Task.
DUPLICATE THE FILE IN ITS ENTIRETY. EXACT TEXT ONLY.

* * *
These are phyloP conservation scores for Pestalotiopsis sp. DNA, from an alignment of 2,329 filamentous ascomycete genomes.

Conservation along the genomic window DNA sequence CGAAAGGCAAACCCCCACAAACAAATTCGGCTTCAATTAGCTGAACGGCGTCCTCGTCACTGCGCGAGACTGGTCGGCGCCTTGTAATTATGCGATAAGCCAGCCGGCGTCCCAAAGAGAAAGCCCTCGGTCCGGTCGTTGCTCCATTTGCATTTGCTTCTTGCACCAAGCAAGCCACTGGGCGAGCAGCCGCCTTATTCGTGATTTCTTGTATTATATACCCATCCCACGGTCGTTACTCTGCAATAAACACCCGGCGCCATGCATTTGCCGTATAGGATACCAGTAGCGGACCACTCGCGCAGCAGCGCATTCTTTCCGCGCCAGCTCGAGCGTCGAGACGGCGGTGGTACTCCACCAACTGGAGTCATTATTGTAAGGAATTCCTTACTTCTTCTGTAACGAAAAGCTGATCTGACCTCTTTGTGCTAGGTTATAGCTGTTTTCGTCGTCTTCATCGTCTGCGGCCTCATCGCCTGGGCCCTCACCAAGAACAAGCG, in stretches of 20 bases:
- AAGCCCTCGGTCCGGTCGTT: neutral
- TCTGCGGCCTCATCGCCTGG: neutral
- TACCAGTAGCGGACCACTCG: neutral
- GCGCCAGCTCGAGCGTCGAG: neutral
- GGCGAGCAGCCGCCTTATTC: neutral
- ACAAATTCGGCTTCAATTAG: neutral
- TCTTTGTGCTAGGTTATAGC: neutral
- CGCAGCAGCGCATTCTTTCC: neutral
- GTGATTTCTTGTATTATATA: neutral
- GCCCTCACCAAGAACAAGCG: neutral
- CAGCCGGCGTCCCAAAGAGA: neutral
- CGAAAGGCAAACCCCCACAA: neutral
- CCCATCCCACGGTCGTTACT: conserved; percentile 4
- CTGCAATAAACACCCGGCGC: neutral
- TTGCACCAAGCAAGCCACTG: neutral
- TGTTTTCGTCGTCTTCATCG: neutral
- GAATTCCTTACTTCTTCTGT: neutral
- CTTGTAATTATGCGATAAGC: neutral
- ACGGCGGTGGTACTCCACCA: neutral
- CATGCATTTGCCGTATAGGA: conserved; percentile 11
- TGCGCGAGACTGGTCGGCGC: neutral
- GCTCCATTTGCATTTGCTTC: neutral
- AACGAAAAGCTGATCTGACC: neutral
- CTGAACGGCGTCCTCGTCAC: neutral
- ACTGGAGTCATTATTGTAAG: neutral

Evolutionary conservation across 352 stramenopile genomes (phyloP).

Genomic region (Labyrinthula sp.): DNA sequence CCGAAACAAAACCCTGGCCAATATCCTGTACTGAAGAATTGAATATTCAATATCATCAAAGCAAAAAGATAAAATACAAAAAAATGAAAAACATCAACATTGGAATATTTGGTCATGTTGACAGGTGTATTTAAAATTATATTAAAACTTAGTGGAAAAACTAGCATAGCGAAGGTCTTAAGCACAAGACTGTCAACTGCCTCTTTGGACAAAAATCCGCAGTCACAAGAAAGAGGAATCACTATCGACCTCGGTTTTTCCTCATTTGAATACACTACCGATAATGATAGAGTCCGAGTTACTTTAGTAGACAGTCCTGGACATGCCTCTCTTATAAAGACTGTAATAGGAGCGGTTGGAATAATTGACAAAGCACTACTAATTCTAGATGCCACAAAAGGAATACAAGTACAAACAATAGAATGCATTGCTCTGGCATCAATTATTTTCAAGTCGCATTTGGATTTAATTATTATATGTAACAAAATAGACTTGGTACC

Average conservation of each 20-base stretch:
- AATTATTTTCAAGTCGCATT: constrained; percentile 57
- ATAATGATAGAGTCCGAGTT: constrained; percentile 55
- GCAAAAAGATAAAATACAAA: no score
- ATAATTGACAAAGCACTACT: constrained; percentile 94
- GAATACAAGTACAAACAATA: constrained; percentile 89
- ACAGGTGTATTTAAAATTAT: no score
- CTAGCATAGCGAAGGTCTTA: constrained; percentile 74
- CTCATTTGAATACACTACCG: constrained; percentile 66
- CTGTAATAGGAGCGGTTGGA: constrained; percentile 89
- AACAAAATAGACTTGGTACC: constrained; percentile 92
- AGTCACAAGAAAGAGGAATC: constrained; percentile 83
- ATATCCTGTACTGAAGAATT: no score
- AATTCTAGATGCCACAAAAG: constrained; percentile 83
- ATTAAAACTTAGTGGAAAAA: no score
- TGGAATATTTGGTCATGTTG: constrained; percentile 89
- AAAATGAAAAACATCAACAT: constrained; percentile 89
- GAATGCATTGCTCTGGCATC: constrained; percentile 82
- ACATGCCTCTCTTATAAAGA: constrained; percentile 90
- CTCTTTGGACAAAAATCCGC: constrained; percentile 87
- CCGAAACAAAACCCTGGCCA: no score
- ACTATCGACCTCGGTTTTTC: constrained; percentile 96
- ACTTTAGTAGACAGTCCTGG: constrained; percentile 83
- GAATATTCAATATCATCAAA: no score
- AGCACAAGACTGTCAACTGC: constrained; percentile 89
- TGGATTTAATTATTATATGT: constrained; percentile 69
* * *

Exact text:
These are phyloP conservation scores for Pestalotiopsis sp. DNA, from an alignment of 2,329 filamentous ascomycete genomes.

Conservation along the genomic window DNA sequence CGAAAGGCAAACCCCCACAAACAAATTCGGCTTCAATTAGCTGAACGGCGTCCTCGTCACTGCGCGAGACTGGTCGGCGCCTTGTAATTATGCGATAAGCCAGCCGGCGTCCCAAAGAGAAAGCCCTCGGTCCGGTCGTTGCTCCATTTGCATTTGCTTCTTGCACCAAGCAAGCCACTGGGCGAGCAGCCGCCTTATTCGTGATTTCTTGTATTATATACCCATCCCACGGTCGTTACTCTGCAATAAACACCCGGCGCCATGCATTTGCCGTATAGGATACCAGTAGCGGACCACTCGCGCAGCAGCGCATTCTTTCCGCGCCAGCTCGAGCGTCGAGACGGCGGTGGTACTCCACCAACTGGAGTCATTATTGTAAGGAATTCCTTACTTCTTCTGTAACGAAAAGCTGATCTGACCTCTTTGTGCTAGGTTATAGCTGTTTTCGTCGTCTTCATCGTCTGCGGCCTCATCGCCTGGGCCCTCACCAAGAACAAGCG, in stretches of 20 bases:
- AAGCCCTCGGTCCGGTCGTT: neutral
- TCTGCGGCCTCATCGCCTGG: neutral
- TACCAGTAGCGGACCACTCG: neutral
- GCGCCAGCTCGAGCGTCGAG: neutral
- GGCGAGCAGCCGCCTTATTC: neutral
- ACAAATTCGGCTTCAATTAG: neutral
- TCTTTGTGCTAGGTTATAGC: neutral
- CGCAGCAGCGCATTCTTTCC: neutral
- GTGATTTCTTGTATTATATA: neutral
- GCCCTCACCAAGAACAAGCG: neutral
- CAGCCGGCGTCCCAAAGAGA: neutral
- CGAAAGGCAAACCCCCACAA: neutral
- CCCATCCCACGGTCGTTACT: conserved; percentile 4
- CTGCAATAAACACCCGGCGC: neutral
- TTGCACCAAGCAAGCCACTG: neutral
- TGTTTTCGTCGTCTTCATCG: neutral
- GAATTCCTTACTTCTTCTGT: neutral
- CTTGTAATTATGCGATAAGC: neutral
- ACGGCGGTGGTACTCCACCA: neutral
- CATGCATTTGCCGTATAGGA: conserved; percentile 11
- TGCGCGAGACTGGTCGGCGC: neutral
- GCTCCATTTGCATTTGCTTC: neutral
- AACGAAAAGCTGATCTGACC: neutral
- CTGAACGGCGTCCTCGTCAC: neutral
- ACTGGAGTCATTATTGTAAG: neutral

Evolutionary conservation across 352 stramenopile genomes (phyloP).

Genomic region (Labyrinthula sp.): DNA sequence CCGAAACAAAACCCTGGCCAATATCCTGTACTGAAGAATTGAATATTCAATATCATCAAAGCAAAAAGATAAAATACAAAAAAATGAAAAACATCAACATTGGAATATTTGGTCATGTTGACAGGTGTATTTAAAATTATATTAAAACTTAGTGGAAAAACTAGCATAGCGAAGGTCTTAAGCACAAGACTGTCAACTGCCTCTTTGGACAAAAATCCGCAGTCACAAGAAAGAGGAATCACTATCGACCTCGGTTTTTCCTCATTTGAATACACTACCGATAATGATAGAGTCCGAGTTACTTTAGTAGACAGTCCTGGACATGCCTCTCTTATAAAGACTGTAATAGGAGCGGTTGGAATAATTGACAAAGCACTACTAATTCTAGATGCCACAAAAGGAATACAAGTACAAACAATAGAATGCATTGCTCTGGCATCAATTATTTTCAAGTCGCATTTGGATTTAATTATTATATGTAACAAAATAGACTTGGTACC

Average conservation of each 20-base stretch:
- AATTATTTTCAAGTCGCATT: constrained; percentile 57
- ATAATGATAGAGTCCGAGTT: constrained; percentile 55
- GCAAAAAGATAAAATACAAA: no score
- ATAATTGACAAAGCACTACT: constrained; percentile 94
- GAATACAAGTACAAACAATA: constrained; percentile 89
- ACAGGTGTATTTAAAATTAT: no score
- CTAGCATAGCGAAGGTCTTA: constrained; percentile 74
- CTCATTTGAATACACTACCG: constrained; percentile 66
- CTGTAATAGGAGCGGTTGGA: constrained; percentile 89
- AACAAAATAGACTTGGTACC: constrained; percentile 92
- AGTCACAAGAAAGAGGAATC: constrained; percentile 83
- ATATCCTGTACTGAAGAATT: no score
- AATTCTAGATGCCACAAAAG: constrained; percentile 83
- ATTAAAACTTAGTGGAAAAA: no score
- TGGAATATTTGGTCATGTTG: constrained; percentile 89
- AAAATGAAAAACATCAACAT: constrained; percentile 89
- GAATGCATTGCTCTGGCATC: constrained; percentile 82
- ACATGCCTCTCTTATAAAGA: constrained; percentile 90
- CTCTTTGGACAAAAATCCGC: constrained; percentile 87
- CCGAAACAAAACCCTGGCCA: no score
- ACTATCGACCTCGGTTTTTC: constrained; percentile 96
- ACTTTAGTAGACAGTCCTGG: constrained; percentile 83
- GAATATTCAATATCATCAAA: no score
- AGCACAAGACTGTCAACTGC: constrained; percentile 89
- TGGATTTAATTATTATATGT: constrained; percentile 69